Finalist: National Book Award for Journalism (1998)
MEDIA CORRUPTION is not an easy subject for jorunalistic investigation. In this unprecedented work, Chay Florentino-Hofileña looks at the history of media corruption in the Philippines, probes corrupt practices in the 1990s, and discovers how a free press can be bought.
This study shows that compared to the past, media corruption in the post-Marcos era is costlier, more pervasive, and even more systemic. It is also disturbingly sophisticated, and in some cases, even institutionalized. The organized way in which corruption takes place—through a network of jorunalists reporting to other journalists or to professional public relations or PR people—makes it seem almost like the operation of a criminal syndicate, a mafia of corrupt practitioners.
Winner: National Book Award for Journalism (1998)
CORRUPTION is an issues as old as governance itself. Filipinos therefore tend to be cynical about corruption in government. They are shocked that public officials are corrupt, although they may sometimes marvel at the magnitude of the thievery.
Yet more and more Filipinos are now raising issues about the effectiveness of government performance, the accountability of government institutions, and the transparency of government agencies. They have realized that democracy in itself does not ensue that government officials and institutions are immune to the corruption that plagued authoritarian regimes.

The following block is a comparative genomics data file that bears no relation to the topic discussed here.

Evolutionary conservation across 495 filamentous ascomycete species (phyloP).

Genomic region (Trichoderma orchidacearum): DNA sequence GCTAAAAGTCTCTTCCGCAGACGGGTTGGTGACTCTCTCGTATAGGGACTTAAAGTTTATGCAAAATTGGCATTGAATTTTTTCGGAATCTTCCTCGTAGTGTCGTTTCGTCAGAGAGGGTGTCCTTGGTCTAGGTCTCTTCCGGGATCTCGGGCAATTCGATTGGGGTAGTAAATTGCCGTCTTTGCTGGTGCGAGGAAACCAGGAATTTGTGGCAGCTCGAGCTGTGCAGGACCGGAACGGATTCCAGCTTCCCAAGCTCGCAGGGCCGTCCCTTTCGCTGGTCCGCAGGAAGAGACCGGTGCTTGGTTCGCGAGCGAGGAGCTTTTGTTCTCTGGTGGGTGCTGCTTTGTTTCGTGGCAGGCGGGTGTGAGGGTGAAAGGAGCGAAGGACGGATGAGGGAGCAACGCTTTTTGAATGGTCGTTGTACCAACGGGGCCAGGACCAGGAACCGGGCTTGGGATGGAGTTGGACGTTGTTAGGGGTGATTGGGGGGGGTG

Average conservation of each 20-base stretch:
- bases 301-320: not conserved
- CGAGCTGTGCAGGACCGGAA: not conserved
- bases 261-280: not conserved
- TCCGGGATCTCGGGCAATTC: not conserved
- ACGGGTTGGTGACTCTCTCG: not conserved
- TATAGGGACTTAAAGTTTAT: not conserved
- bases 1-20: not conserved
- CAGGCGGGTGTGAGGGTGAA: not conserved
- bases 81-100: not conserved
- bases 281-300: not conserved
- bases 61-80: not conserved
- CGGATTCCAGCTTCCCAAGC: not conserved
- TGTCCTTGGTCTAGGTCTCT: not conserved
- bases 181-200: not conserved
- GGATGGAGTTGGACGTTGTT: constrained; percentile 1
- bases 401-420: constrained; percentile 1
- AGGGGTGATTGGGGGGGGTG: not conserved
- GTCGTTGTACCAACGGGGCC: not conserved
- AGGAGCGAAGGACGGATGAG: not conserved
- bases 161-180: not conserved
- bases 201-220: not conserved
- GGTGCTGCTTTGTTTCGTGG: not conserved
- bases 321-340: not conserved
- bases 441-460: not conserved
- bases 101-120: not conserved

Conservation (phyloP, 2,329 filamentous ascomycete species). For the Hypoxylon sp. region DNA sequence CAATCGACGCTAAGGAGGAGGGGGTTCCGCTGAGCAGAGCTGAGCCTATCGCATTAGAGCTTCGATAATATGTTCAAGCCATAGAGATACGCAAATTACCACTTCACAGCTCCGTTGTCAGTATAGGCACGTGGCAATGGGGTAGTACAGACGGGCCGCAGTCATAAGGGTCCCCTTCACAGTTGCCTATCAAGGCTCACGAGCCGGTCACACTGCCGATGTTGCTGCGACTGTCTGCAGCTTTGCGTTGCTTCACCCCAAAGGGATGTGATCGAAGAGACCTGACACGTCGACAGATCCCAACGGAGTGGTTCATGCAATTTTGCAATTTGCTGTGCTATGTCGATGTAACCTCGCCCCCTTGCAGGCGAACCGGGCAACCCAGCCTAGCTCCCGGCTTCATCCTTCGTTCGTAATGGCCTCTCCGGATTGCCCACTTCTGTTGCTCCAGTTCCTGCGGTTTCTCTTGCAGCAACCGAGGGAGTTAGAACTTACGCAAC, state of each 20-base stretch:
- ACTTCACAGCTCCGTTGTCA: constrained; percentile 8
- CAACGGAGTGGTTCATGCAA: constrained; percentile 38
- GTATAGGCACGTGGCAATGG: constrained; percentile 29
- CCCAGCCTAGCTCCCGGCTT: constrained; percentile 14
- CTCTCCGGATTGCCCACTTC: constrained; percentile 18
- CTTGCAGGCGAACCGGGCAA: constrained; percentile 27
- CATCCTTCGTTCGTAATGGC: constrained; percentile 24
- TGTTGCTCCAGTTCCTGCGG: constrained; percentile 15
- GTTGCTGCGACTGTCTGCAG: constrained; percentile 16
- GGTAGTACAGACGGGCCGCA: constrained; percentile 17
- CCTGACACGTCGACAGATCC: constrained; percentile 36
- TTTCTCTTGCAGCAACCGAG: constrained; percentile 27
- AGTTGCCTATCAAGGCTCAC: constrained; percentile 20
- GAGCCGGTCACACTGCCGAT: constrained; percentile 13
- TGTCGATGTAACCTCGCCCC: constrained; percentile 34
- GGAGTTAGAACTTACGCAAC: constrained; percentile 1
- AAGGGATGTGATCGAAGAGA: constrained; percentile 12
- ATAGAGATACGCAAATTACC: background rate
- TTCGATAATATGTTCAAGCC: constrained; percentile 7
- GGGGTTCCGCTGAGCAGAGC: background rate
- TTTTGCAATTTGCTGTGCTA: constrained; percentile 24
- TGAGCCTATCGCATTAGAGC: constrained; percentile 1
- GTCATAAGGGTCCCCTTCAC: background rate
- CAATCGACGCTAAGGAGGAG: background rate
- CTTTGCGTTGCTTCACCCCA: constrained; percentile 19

GEORGE TRIVIÑO, Ital-Thai’s Philippine representative, was livid when he found out that the company had begun negotiating the purchase of three reclaimed islands in Manila Bay without his knowledge.
SINCE THE nineteenth century, discreet brokers, many of them ethnic Chinese, have played a key but often invisible role in Philippine politics. Filipino officials have relied on such middlemen to make under-the-table arrangements away from the glare of public scrutiny.
ON FRIDAY, April 28, 1995, George Triviño, a convicted gold smuggler with a long history of wheeling-dealing, received 31 checks totaling P300 million from the Amari Coastal Bay Resources Corp., a Thai-Filipino company that had just entered into a P1.8-billion contract with the government to buy reclaimed property off the Manila-Cavite coastal road.